Exodus 19 – Israel at Mount Sinai

Deutsch: Sinai Halbinsel, Aussicht vom Mosesbe...

Image via Wikipedia

Verses 1-3 tell us how Israel arrives at Sinai to worship the Lord on the mountain as God told Moses they would in Exodus 3:12.  Peter refers to verses 5-6 in 1 Peter 2:9-10, as he applies what is said of the Lord’s people here to the church.  The instructions to Moses to consecrate the people and to set boundaries they cannot cross (verses 10-13, and 23-24) prepare them for life as it will be when the tabernacle is built.  The instructions for abstaining from sexual relations are merely part of the consecration at this time, and should not be construed as more.

As we have learned from other passages, the Lord could manifest Himself in any number of ways that He sees fitting.  In this case, the spectacle He creates in verses 16-20 serves to demonstrate that He has been speaking to Moses from the mountain, which is made holy because of His presence – and that the people would do well to listen to Moses.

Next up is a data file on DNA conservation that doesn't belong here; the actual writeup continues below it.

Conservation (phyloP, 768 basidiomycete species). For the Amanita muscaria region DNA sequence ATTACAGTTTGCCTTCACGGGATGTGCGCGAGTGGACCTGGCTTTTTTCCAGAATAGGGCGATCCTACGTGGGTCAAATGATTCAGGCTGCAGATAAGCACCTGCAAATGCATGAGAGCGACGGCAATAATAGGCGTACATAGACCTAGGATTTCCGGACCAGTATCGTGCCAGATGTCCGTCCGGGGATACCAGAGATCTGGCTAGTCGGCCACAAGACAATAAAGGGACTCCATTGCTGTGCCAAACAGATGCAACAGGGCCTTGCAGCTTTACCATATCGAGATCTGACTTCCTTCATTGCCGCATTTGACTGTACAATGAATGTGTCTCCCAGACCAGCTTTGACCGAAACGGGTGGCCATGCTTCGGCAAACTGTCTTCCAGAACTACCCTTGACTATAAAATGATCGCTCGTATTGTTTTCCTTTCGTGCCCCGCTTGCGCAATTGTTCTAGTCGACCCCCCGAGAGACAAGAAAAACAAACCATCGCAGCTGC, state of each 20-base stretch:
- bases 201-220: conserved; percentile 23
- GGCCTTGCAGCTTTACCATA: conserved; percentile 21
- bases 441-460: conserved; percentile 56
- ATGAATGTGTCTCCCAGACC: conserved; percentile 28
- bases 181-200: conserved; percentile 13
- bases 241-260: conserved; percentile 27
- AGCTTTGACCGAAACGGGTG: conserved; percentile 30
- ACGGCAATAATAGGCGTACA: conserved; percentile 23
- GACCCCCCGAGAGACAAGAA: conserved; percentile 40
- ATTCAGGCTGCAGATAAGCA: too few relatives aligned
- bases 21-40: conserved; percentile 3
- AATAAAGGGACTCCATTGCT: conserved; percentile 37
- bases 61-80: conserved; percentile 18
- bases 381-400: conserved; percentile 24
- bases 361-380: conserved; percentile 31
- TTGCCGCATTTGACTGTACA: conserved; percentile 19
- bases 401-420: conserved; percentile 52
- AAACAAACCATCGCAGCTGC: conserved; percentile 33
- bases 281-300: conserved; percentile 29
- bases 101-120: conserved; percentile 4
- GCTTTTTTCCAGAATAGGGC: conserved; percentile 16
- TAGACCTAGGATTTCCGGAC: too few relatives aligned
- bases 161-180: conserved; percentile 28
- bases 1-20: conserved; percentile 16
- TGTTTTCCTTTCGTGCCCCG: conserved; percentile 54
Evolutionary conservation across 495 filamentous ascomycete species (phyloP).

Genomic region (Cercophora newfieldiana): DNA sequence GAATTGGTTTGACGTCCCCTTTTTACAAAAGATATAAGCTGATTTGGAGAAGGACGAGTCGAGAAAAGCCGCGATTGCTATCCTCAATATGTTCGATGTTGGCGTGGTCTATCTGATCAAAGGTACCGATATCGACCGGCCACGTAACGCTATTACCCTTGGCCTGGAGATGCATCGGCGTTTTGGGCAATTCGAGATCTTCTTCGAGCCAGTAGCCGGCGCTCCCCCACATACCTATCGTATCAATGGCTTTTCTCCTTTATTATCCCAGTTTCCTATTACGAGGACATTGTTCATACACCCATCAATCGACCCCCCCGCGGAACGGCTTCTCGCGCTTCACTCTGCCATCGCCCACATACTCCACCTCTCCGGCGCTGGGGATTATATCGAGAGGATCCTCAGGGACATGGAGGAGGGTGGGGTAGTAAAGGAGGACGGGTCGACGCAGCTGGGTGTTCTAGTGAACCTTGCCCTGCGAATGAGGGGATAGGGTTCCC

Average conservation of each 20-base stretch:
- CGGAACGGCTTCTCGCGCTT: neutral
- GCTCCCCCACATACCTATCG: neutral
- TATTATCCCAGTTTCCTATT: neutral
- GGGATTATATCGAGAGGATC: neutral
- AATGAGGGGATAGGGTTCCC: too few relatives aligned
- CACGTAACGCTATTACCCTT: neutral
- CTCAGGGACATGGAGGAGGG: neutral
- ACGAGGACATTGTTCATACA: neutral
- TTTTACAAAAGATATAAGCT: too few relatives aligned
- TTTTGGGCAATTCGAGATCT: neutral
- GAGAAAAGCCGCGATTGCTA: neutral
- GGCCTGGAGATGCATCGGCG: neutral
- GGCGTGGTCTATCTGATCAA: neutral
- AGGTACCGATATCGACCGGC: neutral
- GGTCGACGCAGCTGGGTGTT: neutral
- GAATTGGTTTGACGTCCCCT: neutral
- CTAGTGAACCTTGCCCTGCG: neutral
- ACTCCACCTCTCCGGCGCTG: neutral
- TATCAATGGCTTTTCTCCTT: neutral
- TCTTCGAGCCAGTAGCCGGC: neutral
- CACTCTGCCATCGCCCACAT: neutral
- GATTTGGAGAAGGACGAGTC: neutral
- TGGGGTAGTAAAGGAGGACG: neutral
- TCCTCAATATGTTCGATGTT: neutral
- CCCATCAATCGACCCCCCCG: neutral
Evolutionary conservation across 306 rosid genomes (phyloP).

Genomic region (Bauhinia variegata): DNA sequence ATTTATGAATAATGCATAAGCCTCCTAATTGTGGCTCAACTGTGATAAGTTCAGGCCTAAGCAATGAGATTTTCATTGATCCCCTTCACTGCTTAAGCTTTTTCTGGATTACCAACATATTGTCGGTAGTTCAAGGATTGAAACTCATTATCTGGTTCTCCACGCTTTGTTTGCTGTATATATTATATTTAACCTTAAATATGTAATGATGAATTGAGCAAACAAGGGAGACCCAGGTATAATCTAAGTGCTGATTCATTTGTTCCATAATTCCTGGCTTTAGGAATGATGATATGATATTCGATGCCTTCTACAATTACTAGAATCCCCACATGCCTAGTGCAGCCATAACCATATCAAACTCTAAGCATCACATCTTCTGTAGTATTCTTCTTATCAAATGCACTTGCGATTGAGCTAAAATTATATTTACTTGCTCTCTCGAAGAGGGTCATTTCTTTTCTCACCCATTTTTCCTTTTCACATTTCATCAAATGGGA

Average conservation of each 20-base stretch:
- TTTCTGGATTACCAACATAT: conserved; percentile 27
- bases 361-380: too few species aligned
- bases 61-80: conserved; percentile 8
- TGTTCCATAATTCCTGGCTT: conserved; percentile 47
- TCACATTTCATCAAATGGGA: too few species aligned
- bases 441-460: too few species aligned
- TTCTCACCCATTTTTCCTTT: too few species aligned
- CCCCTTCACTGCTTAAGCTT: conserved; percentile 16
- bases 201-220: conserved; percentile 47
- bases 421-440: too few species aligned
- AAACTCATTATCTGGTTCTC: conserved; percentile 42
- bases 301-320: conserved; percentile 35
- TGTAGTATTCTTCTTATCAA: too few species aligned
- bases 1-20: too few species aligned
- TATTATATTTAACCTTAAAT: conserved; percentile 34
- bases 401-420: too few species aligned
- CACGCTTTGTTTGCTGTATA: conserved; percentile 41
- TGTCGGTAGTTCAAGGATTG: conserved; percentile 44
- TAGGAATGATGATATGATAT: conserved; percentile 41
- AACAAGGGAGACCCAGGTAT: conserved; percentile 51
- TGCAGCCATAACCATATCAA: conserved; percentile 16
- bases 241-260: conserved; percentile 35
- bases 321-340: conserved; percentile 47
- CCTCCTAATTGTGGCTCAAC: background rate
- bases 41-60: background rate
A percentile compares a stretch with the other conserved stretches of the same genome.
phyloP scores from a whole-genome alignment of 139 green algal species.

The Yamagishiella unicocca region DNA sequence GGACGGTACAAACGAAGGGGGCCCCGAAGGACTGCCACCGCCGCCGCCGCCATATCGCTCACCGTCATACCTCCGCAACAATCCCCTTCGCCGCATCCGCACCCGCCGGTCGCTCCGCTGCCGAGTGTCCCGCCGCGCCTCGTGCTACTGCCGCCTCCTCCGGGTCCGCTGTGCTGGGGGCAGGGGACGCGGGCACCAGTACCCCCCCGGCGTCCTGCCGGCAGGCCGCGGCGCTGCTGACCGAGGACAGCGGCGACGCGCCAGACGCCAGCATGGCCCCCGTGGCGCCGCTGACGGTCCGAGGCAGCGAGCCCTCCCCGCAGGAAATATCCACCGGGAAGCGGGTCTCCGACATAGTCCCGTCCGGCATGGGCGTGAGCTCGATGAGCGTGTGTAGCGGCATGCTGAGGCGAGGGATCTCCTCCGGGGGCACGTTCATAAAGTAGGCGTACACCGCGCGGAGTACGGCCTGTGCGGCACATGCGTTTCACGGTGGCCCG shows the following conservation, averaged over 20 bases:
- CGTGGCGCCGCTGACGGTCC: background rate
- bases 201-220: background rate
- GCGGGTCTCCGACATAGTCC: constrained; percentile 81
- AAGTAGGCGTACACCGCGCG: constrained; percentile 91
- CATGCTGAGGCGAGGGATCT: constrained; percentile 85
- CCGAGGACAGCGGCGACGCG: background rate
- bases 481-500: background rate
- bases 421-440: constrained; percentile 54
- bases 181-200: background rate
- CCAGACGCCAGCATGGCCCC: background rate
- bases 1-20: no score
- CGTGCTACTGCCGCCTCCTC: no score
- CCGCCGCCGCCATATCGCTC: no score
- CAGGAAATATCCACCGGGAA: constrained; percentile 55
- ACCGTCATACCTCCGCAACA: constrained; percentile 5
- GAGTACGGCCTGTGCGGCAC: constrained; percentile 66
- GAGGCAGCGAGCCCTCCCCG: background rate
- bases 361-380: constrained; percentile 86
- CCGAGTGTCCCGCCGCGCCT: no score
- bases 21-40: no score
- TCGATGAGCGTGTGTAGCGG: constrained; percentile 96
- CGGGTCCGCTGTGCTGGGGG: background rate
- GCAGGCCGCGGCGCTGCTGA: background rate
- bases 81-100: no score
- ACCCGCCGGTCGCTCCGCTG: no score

The sights and sounds – the smoke, fire, and trembling of the mountain (verse 18) bring fear and expectation for the Lord’s people, as though something great was happening here.  And indeed it was.  The words that the Lord conveyed to Moses would shape the very lives of His people, and things would never be the same as they once were.

Read or listen to audio of ESV version of this selection from this link.

/Robert
___________________
image via Wikipedia

Please note: I did not design the reading plan that I am following in my blog.  All of my comments in this blog, however, are solely my responsibility.  When reading ANY commentary, you should ALWAYS refer first to the scripture, which is God’s unchanging and unfailing word. Reading schedules, as well as a link to the site where you can get the reading plan that I’m currently following for yourself can be found on the “Bible Reading Schedules” page of my website at http://graceofourlord.com.  For questions and help, please see the “FAQ” and “Summaries” pages there.